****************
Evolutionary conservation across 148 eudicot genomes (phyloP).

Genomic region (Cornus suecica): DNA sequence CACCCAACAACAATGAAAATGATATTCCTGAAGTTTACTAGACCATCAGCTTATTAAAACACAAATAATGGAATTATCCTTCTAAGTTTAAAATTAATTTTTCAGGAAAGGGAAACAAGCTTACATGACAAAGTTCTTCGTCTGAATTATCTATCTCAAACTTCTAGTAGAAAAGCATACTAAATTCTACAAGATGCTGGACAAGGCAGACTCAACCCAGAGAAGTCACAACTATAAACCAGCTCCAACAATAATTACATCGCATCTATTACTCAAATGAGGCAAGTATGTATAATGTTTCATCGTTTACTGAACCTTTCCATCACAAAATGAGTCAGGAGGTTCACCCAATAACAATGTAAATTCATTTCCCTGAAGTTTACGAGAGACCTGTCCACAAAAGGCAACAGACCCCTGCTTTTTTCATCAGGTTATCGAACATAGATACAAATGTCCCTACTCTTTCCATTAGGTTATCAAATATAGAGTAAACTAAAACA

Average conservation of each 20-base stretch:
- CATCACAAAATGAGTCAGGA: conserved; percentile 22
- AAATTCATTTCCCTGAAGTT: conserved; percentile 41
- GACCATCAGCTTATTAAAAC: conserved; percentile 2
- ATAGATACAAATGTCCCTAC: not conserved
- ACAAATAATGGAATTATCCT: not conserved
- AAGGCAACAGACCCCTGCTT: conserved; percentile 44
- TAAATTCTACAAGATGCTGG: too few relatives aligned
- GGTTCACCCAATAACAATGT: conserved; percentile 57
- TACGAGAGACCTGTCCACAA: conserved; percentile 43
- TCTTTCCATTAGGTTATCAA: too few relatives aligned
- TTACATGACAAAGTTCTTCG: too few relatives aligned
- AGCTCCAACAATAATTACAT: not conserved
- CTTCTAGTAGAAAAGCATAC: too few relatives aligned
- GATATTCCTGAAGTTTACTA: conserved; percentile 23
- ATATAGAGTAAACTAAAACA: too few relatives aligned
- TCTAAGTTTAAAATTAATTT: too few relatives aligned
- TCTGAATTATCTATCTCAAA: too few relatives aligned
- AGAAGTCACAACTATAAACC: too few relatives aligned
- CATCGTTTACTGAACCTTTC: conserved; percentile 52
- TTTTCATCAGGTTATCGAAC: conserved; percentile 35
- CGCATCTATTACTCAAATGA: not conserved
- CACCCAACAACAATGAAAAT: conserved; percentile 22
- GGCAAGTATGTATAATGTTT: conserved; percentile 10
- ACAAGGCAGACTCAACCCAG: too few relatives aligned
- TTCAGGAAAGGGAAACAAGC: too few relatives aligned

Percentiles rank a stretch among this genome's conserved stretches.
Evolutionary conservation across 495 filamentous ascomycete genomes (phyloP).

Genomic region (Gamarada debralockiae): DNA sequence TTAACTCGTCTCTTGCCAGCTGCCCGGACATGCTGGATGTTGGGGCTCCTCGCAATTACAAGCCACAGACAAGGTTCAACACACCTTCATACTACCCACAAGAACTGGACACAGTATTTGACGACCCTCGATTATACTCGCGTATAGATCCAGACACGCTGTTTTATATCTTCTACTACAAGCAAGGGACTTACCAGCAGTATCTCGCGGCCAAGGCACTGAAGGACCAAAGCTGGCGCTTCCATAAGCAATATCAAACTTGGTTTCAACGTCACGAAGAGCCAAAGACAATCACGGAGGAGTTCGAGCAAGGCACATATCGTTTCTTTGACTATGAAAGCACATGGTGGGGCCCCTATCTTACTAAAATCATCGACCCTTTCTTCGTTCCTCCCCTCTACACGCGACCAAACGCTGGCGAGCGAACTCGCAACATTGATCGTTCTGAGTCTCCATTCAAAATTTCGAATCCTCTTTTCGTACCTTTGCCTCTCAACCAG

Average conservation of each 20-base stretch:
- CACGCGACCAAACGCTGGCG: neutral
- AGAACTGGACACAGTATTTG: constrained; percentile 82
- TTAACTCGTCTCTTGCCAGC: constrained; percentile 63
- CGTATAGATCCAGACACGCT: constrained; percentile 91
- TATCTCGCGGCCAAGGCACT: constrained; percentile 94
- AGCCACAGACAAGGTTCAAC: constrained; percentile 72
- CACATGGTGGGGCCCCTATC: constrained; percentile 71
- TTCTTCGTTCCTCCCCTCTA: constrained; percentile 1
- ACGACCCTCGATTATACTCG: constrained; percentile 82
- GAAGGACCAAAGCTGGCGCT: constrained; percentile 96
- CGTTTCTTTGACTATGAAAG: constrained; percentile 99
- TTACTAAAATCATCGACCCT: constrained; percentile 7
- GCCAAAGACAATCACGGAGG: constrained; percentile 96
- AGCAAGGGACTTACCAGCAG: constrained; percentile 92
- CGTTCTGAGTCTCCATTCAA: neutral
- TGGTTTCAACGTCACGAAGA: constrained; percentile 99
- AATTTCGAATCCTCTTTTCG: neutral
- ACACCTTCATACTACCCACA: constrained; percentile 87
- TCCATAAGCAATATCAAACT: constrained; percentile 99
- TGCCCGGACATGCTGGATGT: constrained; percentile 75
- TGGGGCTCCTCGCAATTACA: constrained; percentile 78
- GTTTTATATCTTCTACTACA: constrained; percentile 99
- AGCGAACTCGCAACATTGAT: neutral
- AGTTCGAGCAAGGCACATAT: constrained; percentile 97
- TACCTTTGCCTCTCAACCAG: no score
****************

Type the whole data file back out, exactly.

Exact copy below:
Evolutionary conservation across 148 eudicot genomes (phyloP).

Genomic region (Cornus suecica): DNA sequence CACCCAACAACAATGAAAATGATATTCCTGAAGTTTACTAGACCATCAGCTTATTAAAACACAAATAATGGAATTATCCTTCTAAGTTTAAAATTAATTTTTCAGGAAAGGGAAACAAGCTTACATGACAAAGTTCTTCGTCTGAATTATCTATCTCAAACTTCTAGTAGAAAAGCATACTAAATTCTACAAGATGCTGGACAAGGCAGACTCAACCCAGAGAAGTCACAACTATAAACCAGCTCCAACAATAATTACATCGCATCTATTACTCAAATGAGGCAAGTATGTATAATGTTTCATCGTTTACTGAACCTTTCCATCACAAAATGAGTCAGGAGGTTCACCCAATAACAATGTAAATTCATTTCCCTGAAGTTTACGAGAGACCTGTCCACAAAAGGCAACAGACCCCTGCTTTTTTCATCAGGTTATCGAACATAGATACAAATGTCCCTACTCTTTCCATTAGGTTATCAAATATAGAGTAAACTAAAACA

Average conservation of each 20-base stretch:
- CATCACAAAATGAGTCAGGA: conserved; percentile 22
- AAATTCATTTCCCTGAAGTT: conserved; percentile 41
- GACCATCAGCTTATTAAAAC: conserved; percentile 2
- ATAGATACAAATGTCCCTAC: not conserved
- ACAAATAATGGAATTATCCT: not conserved
- AAGGCAACAGACCCCTGCTT: conserved; percentile 44
- TAAATTCTACAAGATGCTGG: too few relatives aligned
- GGTTCACCCAATAACAATGT: conserved; percentile 57
- TACGAGAGACCTGTCCACAA: conserved; percentile 43
- TCTTTCCATTAGGTTATCAA: too few relatives aligned
- TTACATGACAAAGTTCTTCG: too few relatives aligned
- AGCTCCAACAATAATTACAT: not conserved
- CTTCTAGTAGAAAAGCATAC: too few relatives aligned
- GATATTCCTGAAGTTTACTA: conserved; percentile 23
- ATATAGAGTAAACTAAAACA: too few relatives aligned
- TCTAAGTTTAAAATTAATTT: too few relatives aligned
- TCTGAATTATCTATCTCAAA: too few relatives aligned
- AGAAGTCACAACTATAAACC: too few relatives aligned
- CATCGTTTACTGAACCTTTC: conserved; percentile 52
- TTTTCATCAGGTTATCGAAC: conserved; percentile 35
- CGCATCTATTACTCAAATGA: not conserved
- CACCCAACAACAATGAAAAT: conserved; percentile 22
- GGCAAGTATGTATAATGTTT: conserved; percentile 10
- ACAAGGCAGACTCAACCCAG: too few relatives aligned
- TTCAGGAAAGGGAAACAAGC: too few relatives aligned

Percentiles rank a stretch among this genome's conserved stretches.
Evolutionary conservation across 495 filamentous ascomycete genomes (phyloP).

Genomic region (Gamarada debralockiae): DNA sequence TTAACTCGTCTCTTGCCAGCTGCCCGGACATGCTGGATGTTGGGGCTCCTCGCAATTACAAGCCACAGACAAGGTTCAACACACCTTCATACTACCCACAAGAACTGGACACAGTATTTGACGACCCTCGATTATACTCGCGTATAGATCCAGACACGCTGTTTTATATCTTCTACTACAAGCAAGGGACTTACCAGCAGTATCTCGCGGCCAAGGCACTGAAGGACCAAAGCTGGCGCTTCCATAAGCAATATCAAACTTGGTTTCAACGTCACGAAGAGCCAAAGACAATCACGGAGGAGTTCGAGCAAGGCACATATCGTTTCTTTGACTATGAAAGCACATGGTGGGGCCCCTATCTTACTAAAATCATCGACCCTTTCTTCGTTCCTCCCCTCTACACGCGACCAAACGCTGGCGAGCGAACTCGCAACATTGATCGTTCTGAGTCTCCATTCAAAATTTCGAATCCTCTTTTCGTACCTTTGCCTCTCAACCAG

Average conservation of each 20-base stretch:
- CACGCGACCAAACGCTGGCG: neutral
- AGAACTGGACACAGTATTTG: constrained; percentile 82
- TTAACTCGTCTCTTGCCAGC: constrained; percentile 63
- CGTATAGATCCAGACACGCT: constrained; percentile 91
- TATCTCGCGGCCAAGGCACT: constrained; percentile 94
- AGCCACAGACAAGGTTCAAC: constrained; percentile 72
- CACATGGTGGGGCCCCTATC: constrained; percentile 71
- TTCTTCGTTCCTCCCCTCTA: constrained; percentile 1
- ACGACCCTCGATTATACTCG: constrained; percentile 82
- GAAGGACCAAAGCTGGCGCT: constrained; percentile 96
- CGTTTCTTTGACTATGAAAG: constrained; percentile 99
- TTACTAAAATCATCGACCCT: constrained; percentile 7
- GCCAAAGACAATCACGGAGG: constrained; percentile 96
- AGCAAGGGACTTACCAGCAG: constrained; percentile 92
- CGTTCTGAGTCTCCATTCAA: neutral
- TGGTTTCAACGTCACGAAGA: constrained; percentile 99
- AATTTCGAATCCTCTTTTCG: neutral
- ACACCTTCATACTACCCACA: constrained; percentile 87
- TCCATAAGCAATATCAAACT: constrained; percentile 99
- TGCCCGGACATGCTGGATGT: constrained; percentile 75
- TGGGGCTCCTCGCAATTACA: constrained; percentile 78
- GTTTTATATCTTCTACTACA: constrained; percentile 99
- AGCGAACTCGCAACATTGAT: neutral
- AGTTCGAGCAAGGCACATAT: constrained; percentile 97
- TACCTTTGCCTCTCAACCAG: no score